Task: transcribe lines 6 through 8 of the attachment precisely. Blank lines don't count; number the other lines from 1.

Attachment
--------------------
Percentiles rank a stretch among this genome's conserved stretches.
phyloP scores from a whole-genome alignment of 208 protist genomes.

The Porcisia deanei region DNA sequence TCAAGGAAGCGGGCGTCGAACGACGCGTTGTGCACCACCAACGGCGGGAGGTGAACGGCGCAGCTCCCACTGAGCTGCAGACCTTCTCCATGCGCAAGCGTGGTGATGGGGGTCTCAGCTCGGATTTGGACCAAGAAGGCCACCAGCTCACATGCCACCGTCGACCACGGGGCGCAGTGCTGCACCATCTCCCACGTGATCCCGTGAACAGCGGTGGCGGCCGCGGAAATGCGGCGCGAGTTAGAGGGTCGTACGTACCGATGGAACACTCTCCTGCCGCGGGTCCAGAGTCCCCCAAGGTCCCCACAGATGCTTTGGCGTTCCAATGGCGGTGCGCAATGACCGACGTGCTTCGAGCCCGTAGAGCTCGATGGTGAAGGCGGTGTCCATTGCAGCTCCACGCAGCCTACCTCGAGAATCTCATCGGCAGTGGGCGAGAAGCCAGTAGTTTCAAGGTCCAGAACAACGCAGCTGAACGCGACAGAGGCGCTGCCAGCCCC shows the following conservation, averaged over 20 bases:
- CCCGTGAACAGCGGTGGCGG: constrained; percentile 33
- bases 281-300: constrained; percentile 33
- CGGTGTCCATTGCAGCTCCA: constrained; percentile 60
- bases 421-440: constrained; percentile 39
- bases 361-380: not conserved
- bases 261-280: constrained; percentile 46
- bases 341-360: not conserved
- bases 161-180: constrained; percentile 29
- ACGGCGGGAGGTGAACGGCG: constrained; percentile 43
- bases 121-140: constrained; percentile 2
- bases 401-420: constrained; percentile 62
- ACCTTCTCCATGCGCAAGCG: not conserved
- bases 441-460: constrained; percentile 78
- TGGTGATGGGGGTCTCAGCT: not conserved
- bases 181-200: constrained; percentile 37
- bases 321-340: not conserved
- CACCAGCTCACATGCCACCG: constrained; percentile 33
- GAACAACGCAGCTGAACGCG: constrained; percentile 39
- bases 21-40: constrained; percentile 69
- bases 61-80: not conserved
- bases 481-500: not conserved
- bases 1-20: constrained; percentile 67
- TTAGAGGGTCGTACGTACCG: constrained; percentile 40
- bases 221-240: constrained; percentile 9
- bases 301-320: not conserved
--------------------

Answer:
- CGGTGTCCATTGCAGCTCCA: constrained; percentile 60
- bases 421-440: constrained; percentile 39
- bases 361-380: not conserved